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LED Luminaire Advantages

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    LED Luminaire Advantages

    When I started as a electrican some 40+ years ago, we had drum lights with incandescent lamps.These fixtures (back then they were fixtures) would be overlamped, and overheat the branch circuit NM. In 1984 NN-B was required as it had 90 C insulation.
    I recently installed a LED luminare from Commerical Electric, which is Home Depots house brand. 2 for $62, has 3 different color temp settings, light weight and easy to install, has a bar the luminare hangs from, wire it up and swing it into place. Dims really well.
    I only saw one or two non LED luminares at the big box.
    All in all the LED market has been an advantage to the industry. The CFLs were just a bump in the road....
    Moderator-Washington State
    Ancora Imparo

    #2
    If Edison was so smart, he should have just done these first.

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      #3
      LED Luminaire Advantages

      Originally posted by tom baker View Post
      When I started as a electrican some 40+ years ago, we had drum lights with incandescent lamps.These fixtures (back then they were fixtures) would be overlamped, and overheat the branch circuit NM. In 1984 NN-B was required as it had 90 C insulation.
      I recently installed a LED luminare from Commerical Electric, which is Home Depots house brand. 2 for $62, has 3 different color temp settings, light weight and easy to install, has a bar the luminare hangs from, wire it up and swing it into place. Dims really well.
      I only saw one or two non LED luminares at the big box.
      All in all the LED market has been an advantage to the industry. The CFLs were just a bump in the road....
      How can the NM overheat if it has proper overcurrent protection?

      Edit: After I posted, you probably mean it overheats from the heat given off by the lamp, not electrical overload. duh!

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        #4
        LED's are great. certainly not perfect yet but great in so many ways. Now if the NEC would just ketchup and lower the VA for calculations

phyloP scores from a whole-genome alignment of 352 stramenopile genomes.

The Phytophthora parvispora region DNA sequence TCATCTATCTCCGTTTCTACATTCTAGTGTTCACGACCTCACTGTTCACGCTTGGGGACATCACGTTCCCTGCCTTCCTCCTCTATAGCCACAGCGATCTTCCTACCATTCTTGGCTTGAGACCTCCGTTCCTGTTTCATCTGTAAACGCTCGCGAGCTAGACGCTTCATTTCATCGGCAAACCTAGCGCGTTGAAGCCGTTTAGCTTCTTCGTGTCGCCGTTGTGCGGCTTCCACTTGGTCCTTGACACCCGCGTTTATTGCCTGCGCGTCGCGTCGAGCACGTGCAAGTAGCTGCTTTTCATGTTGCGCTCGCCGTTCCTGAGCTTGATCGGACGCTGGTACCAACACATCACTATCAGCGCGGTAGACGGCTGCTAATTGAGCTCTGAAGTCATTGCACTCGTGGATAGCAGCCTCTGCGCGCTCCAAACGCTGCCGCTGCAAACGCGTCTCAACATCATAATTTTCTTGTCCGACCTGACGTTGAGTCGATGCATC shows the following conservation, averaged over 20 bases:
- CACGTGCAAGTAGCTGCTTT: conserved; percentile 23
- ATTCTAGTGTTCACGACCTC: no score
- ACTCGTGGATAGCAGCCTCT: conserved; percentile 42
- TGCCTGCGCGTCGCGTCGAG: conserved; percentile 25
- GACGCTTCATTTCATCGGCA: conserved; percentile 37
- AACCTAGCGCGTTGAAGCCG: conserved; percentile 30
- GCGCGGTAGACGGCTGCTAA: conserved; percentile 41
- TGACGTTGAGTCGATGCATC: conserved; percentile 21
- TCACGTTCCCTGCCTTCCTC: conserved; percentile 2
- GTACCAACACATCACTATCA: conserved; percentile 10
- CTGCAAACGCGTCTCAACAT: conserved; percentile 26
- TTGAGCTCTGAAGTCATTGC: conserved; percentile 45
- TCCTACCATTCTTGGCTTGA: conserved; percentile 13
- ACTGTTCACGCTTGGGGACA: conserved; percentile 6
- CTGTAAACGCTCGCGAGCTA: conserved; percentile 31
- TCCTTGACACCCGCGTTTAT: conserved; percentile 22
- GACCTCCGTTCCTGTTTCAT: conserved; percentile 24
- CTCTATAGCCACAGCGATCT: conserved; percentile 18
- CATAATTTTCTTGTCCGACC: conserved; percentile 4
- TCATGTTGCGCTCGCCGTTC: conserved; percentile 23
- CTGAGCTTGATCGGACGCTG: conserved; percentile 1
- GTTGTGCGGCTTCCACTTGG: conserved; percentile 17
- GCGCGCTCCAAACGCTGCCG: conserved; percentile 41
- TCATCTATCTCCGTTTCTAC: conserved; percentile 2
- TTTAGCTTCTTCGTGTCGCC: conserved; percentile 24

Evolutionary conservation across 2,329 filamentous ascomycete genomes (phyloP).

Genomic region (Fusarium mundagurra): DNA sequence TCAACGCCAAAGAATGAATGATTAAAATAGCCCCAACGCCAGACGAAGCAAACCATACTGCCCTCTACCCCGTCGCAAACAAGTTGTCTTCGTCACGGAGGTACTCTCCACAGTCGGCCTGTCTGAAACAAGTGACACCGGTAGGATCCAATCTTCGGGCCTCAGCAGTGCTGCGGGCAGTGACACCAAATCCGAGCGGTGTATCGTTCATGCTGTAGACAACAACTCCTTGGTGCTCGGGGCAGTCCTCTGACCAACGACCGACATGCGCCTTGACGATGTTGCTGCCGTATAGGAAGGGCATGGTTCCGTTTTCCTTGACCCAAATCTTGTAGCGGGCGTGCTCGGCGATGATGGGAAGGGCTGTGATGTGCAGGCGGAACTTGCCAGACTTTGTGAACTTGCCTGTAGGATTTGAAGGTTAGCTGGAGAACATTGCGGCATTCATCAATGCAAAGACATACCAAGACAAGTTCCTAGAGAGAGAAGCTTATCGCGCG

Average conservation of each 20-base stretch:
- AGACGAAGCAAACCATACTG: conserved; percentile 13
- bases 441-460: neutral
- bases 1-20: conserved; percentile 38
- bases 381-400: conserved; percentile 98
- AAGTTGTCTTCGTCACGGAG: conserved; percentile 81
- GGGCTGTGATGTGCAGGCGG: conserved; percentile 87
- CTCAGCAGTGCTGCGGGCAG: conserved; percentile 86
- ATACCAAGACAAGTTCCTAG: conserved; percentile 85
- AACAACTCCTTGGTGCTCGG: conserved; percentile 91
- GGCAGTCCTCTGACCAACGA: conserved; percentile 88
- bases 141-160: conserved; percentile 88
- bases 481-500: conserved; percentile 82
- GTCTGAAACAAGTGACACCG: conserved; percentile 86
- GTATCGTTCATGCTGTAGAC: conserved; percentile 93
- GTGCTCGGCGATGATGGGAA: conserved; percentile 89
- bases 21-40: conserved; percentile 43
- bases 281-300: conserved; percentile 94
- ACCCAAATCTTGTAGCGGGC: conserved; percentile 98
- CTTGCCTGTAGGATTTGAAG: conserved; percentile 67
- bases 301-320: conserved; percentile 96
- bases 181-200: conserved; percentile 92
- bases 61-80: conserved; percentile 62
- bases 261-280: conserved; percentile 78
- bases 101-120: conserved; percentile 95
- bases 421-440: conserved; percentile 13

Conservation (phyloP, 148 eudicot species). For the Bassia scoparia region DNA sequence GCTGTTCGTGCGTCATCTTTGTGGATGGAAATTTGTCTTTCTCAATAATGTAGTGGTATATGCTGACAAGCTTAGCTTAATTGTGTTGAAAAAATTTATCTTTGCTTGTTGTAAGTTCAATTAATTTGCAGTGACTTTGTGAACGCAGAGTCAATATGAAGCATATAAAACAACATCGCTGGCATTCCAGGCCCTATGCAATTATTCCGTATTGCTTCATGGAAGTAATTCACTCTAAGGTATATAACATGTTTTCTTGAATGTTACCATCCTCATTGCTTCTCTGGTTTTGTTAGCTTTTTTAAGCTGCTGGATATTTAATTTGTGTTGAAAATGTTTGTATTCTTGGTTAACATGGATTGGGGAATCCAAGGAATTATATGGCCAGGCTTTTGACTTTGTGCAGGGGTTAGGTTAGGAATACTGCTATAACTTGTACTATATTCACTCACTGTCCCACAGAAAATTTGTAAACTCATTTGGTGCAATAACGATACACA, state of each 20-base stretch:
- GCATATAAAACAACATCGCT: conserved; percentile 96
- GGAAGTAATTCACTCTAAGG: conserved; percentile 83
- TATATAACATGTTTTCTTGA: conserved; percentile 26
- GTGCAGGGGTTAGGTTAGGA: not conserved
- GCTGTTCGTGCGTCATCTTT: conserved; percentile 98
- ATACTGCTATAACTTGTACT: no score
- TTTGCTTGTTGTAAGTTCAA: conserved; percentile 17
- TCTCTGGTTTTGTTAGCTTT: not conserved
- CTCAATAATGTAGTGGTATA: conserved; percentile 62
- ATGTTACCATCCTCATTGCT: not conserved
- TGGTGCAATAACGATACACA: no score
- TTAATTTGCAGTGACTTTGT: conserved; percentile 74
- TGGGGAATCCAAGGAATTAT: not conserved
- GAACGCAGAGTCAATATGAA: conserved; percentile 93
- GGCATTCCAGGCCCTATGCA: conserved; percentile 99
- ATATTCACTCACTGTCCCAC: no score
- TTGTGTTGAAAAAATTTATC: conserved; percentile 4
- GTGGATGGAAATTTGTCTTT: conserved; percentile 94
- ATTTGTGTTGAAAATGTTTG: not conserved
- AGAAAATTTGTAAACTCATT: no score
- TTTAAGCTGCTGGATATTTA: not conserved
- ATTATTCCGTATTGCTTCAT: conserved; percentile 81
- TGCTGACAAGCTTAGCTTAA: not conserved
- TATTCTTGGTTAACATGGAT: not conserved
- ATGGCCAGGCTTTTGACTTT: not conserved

Ethan Brush - East West Electric. NY, WA. MA

        "You can't generalize"

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          #5
          Originally posted by electrofelon View Post
          LED's are great. certainly not perfect yet but great in so many ways. Now if the NEC would just ketchup and lower the VA for calculations
          I just wish engineers would stop specifying #12 on lighting circuits. And stop dividing circuits up like we’re still using fluorescents and incandescents. Heck I’ve done several projects lately that require FMC whips with #12 to a 60w fixture. Total waste of resources.


          Sent from my iPhone using Tapatalk
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            #6
            I'm with you on the VA requirements and conductor sizing. Super annoying. I recently bid a dentist office that called out for #10 homeruns and #12s after that. The place is like 75' square so voltage drop isn't a consideration. Waste of material.

            These remod LED lights are awesome, we use them all the time. They work great for soffit lighting outside where framing is always in the way. The one thing I noticed about them is (at least with the Lithonia version) they have very small outer edge lips so you almost need to cut the hole for it just a bit smaller than it calls for. There's very little room for error, unlike a regular can trim, which are a little more forgiving with the larger lip.

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              #7
              Originally posted by electrofelon View Post
              LED's are great. certainly not perfect yet but great in so many ways. Now if the NEC would just ketchup and lower the VA for calculations
              the lighting load T24 calcs for california are pretty severe.
              and they limit what you can do. a lot.

              be careful what you ask for. y'all can codify LEED platinum lighting if you want to.
              complying with it is another thing.
              ~New signature under construction.~
              ~~~~Please excuse the mess.~~~~

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                #8
                My friend called me up and asked me if he could put 150 --10 watt led's on a 15 amp circuit. Imagine that.... unfortunately the code needs to catch up with the influx of LED's. A recessed can needs to be calculated as to the largest possible bulb for the fixture so if the fixture is rated for 75 watts then you cannot install 150 of them on a circuit....
                They say I shot a man named Gray and took his wife to Italy
                She inherited a million bucks and when she died it came to me
                I can't help it if I'm lucky

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                  #9
                  Originally posted by tom baker View Post
                  All in all the LED market has been an advantage to the industry. The CFLs were just a bump in the road....
                  I agree. The set of features keep getting stronger.

                  Originally posted by Dennis Alwon View Post
                  A recessed can needs to be calculated as to the largest possible bulb for the fixture so if the fixture is rated for 75 watts then you cannot install 150 of them on a circuit....
                  Dennis, this bears the need for a bit of scrutiny, in my opinion. A porcelain lampholder has a rating of 660 Watts. When I put porcelain lampholders inside a garage for the general area illumination, am I really going to be limited by that 660 Watts?
                  Another Al in Minnesota

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